DISSINVENT: A Project on the Archival Collections of Eastern European Dissidents in France
Author: Agustín Cosovschi
DISSINVENT is a project funded by the CollEx Persée and carried out by the library La contemporaine in Nanterre and the University of Paris, also supported by a wide network of partner institutions in France, aims to identify the archival fonds and collections produced by Eastern European dissidents exiled in France between 1945 and 1991. The project also works toward improving their accessibility and visibility and more generally, it aims to encourage collaboration between researchers and experts in archival management.
Since the beginning of the project in November 2020, we have identified dozens of archival collections, we have developed a fruitful dialogue with several associations that manage the cultural heritage of Eastern European dissidents in France, and we have systematically disseminated information about these collections and about the history of dissidence through La contemporaine’s blog and via DISSINVENT’s Twitter account.
Drawing to a certain extent on the experience of COURAGE project, we combined desk research with the use of questionnaires and personal interviews. This allowed us to identify so far 30 collections. Although some of these are still being processed and are temporarily unavailable, most of them are already catalogued and accessible to the public. Yet, many of them remain unknown or little visible to researchers and students, which has made our task all the more relevant. A considerable part of these collections can be found at La contemporaine, which holds among others the archival fond of Soviet historian Michel Heller, the archives the Russian magazine Kontinent established in Paris by writer Vladimir Maksimov in the 1970s, a vast collection produced by Czechoslovak dissident Jan Tesař with documents coming from Czechoslovak political and intellectual life, and the archives of the Romanian League of Human Rights, a dissident organization of the Romanian exile operating in Paris during the 1970s and 1980s.
Furthermore, we have identified a significant number of archival fonds that often go unseen in research on the history of dissidence, to a certain extent because their producers are not commonly associated with the classical idea of the dissident as political militant with an active commitment against Eastern European socialist regimes. One of the most notable cases is here the one of Romanian philosopher Emil Cioran, commonly studied in France as a member of the local traditions of pessimistic and existentialist philosophy, but less frequently included in accounts of the history of dissidence. His archival fond is perhaps one of the vastest and is currently kept in the holdings of the Bibliothèque littéraire Jacques Doucet, which also holds other collections related to the Romanian exile, such as the personal fond of the writer Ghérasim Luca.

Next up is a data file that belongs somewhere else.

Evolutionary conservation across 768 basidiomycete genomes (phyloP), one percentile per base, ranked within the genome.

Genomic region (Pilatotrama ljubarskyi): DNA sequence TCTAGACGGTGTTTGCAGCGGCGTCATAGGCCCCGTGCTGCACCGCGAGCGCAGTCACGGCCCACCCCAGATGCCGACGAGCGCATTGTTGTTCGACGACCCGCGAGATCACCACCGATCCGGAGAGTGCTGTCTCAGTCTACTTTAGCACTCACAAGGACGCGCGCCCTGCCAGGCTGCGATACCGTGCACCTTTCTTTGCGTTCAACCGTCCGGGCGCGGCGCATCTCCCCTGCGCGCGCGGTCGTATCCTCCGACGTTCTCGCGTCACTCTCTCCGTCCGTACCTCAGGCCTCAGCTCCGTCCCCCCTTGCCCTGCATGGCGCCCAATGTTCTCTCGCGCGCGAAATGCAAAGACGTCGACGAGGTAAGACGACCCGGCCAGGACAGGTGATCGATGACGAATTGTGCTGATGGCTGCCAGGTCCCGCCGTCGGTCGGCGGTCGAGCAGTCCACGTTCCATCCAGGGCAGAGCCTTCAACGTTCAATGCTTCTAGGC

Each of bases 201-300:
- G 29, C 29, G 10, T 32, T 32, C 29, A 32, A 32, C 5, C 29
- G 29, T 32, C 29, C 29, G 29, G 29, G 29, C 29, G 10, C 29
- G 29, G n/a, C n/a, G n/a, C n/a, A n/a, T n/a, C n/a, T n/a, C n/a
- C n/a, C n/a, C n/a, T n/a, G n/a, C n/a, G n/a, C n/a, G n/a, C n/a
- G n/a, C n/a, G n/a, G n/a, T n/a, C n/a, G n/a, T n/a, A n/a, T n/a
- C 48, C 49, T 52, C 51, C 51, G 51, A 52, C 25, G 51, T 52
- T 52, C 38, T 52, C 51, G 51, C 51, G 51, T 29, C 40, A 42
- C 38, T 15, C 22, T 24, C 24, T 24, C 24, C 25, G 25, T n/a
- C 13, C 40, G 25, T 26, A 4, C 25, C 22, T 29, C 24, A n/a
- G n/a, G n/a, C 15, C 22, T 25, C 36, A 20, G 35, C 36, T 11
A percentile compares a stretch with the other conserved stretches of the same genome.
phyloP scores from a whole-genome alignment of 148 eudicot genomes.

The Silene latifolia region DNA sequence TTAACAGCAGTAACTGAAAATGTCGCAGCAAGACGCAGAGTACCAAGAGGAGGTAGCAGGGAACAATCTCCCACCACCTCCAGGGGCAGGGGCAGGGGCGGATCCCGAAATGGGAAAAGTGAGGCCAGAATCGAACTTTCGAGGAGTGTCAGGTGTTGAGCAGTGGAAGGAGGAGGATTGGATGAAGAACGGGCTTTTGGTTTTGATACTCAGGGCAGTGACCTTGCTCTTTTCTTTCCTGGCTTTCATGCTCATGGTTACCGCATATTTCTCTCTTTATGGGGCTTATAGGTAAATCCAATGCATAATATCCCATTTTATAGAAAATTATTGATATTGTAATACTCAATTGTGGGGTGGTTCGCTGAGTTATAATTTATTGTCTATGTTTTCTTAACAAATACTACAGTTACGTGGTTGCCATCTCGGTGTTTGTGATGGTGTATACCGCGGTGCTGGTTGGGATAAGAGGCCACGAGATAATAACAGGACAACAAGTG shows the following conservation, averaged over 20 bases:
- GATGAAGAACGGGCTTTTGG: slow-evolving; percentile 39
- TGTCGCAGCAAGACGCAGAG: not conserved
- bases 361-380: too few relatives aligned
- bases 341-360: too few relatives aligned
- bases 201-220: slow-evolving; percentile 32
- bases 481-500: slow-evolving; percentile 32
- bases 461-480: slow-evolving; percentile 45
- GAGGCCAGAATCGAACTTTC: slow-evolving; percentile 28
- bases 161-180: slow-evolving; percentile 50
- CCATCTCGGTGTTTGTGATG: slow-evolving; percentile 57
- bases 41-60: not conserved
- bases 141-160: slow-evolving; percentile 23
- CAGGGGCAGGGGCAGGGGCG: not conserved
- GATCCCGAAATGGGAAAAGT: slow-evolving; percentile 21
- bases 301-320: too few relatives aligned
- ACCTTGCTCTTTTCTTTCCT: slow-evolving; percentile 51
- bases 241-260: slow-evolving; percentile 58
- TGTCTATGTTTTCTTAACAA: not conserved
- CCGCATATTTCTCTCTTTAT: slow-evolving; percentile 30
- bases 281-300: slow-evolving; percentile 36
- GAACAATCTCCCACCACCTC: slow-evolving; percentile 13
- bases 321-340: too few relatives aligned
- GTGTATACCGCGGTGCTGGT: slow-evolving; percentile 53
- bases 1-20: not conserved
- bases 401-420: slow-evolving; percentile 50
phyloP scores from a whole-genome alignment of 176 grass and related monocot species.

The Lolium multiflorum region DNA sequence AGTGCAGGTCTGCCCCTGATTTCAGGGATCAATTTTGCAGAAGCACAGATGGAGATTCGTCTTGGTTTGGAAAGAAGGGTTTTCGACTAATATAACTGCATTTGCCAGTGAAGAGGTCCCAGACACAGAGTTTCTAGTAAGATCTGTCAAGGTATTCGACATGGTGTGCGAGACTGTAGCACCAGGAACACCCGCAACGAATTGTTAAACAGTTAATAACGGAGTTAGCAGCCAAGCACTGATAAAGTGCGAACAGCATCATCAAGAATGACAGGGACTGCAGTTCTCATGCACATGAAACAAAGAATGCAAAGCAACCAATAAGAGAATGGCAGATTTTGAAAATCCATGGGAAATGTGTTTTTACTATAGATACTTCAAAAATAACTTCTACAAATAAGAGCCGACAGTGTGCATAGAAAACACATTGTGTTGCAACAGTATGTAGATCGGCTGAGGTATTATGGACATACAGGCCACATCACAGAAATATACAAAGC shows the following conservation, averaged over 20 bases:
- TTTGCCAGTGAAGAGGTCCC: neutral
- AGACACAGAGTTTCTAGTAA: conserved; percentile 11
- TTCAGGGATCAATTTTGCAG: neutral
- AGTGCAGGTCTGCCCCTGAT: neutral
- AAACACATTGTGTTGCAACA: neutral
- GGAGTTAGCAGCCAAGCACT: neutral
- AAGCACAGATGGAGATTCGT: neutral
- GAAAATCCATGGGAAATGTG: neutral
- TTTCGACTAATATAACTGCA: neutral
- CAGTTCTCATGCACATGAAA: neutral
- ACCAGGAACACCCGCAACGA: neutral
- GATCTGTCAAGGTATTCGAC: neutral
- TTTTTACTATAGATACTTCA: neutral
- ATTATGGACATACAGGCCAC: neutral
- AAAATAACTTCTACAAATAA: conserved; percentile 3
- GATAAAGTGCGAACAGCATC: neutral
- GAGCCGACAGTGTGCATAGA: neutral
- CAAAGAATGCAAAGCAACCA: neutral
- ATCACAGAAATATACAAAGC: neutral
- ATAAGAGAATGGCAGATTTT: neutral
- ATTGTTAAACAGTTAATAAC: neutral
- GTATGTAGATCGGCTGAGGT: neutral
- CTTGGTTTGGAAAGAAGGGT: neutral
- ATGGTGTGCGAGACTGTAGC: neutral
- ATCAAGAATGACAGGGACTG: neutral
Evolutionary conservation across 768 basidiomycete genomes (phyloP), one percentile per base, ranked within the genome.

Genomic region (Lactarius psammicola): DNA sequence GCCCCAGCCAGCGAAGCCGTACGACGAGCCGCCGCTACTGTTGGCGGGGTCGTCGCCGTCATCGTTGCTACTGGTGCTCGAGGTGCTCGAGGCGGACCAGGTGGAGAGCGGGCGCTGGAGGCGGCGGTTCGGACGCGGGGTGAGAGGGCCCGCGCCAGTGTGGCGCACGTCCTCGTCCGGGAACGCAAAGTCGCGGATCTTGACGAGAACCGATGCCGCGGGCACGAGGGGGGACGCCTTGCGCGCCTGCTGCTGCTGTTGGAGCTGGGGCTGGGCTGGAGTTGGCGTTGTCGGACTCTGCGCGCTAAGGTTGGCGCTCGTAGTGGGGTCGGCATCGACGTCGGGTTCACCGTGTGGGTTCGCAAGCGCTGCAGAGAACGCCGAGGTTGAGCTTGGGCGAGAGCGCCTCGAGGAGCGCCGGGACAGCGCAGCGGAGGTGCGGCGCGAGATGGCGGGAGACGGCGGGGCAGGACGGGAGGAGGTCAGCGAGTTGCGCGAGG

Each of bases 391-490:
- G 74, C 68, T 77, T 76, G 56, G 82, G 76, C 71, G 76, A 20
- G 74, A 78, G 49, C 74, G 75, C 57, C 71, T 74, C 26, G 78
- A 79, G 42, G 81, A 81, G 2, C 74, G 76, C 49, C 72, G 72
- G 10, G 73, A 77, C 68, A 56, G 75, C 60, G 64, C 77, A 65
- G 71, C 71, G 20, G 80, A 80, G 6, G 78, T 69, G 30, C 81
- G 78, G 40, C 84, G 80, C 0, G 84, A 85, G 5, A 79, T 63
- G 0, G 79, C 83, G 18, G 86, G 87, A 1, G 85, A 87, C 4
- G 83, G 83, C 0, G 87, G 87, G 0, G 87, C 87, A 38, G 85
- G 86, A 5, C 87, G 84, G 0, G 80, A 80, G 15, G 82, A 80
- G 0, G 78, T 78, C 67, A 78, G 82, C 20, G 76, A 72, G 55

France being a country with a long and rich tradition of associational life, our project has put much effort in exploring the world of cultural and social associations connected to the Eastern European diaspora. The Institute Kultura in Maisons-Laffitte, which holds the vast collections of Polish dissident Jerzy Giedroyc and the archives of the magazines Kultura and Zeszyty Historyczne, is a particularly notable case. The Bibliothèque polonaise, an essential institution of the Polish community in France, holds the archives of the Association de solidarité France-Pologne, an important organization created in the early 1980s to support Polish dissidents. Moreover, the Maison de la culture Yiddish holds the archival fonds of several Jewish writers who left Eastern Europe after 1945, such as the collections of writer Lili Berger, who left Poland after the anti-Semitic unrest of 1968. The inclusion of these latter fonds in our inventories is particularly meaningful, as Jewish émigrés are often left out of historical analyses of the Eastern European dissidence and exile in France.
Lastly, we have also been able to identify a number of collections that are kept by private individuals and are for the most part inaccessible to the public, and we are currently working toward improving their accessibility. For instance, one of the former editors of Iztok, an important anarchist magazine published by Bulgarian, Romanian and French anarchist militants in the 1980s, has recently accepted to donate the archives of the group to La contemporaine.
All in all, the first year of the project has been most fruitful. A data set containing the list of these collections with information about their producers, their contents and their accessibility will be shared online next year. We hope that this will help researchers working on the history of dissidence, also allowing us to improve online catalogues in France and to disseminate these collections among academic and non-academic audiences.
Agustín Cosovschi is a historian working on political and intellectual history, with a primary focus on Southeast Europe. He is currently a postdoctoral research assistant at the project DISSINVENT (La contemporaine – Université de Paris) and a fellow at the project “Photographing Revolution: Images of Cuban Solidarity in Transnational Contexts” funded by the Social Sciences and Humanities Research Council of Canada. He is also a research associate at the Centre d’Études Turques, Ottomanes, Balkaniques et Centrasiatiques in Paris.
Cite this article: Cosovschi, Agustín. “DISSINVENT: A Project on the Archival Collections of Eastern European Dissidents in France.” BLOG4DISSENT, 22 June, 2021. https://nep4dissent.eu/blog4dissent/agustin-cosovschi-dissinvent-project/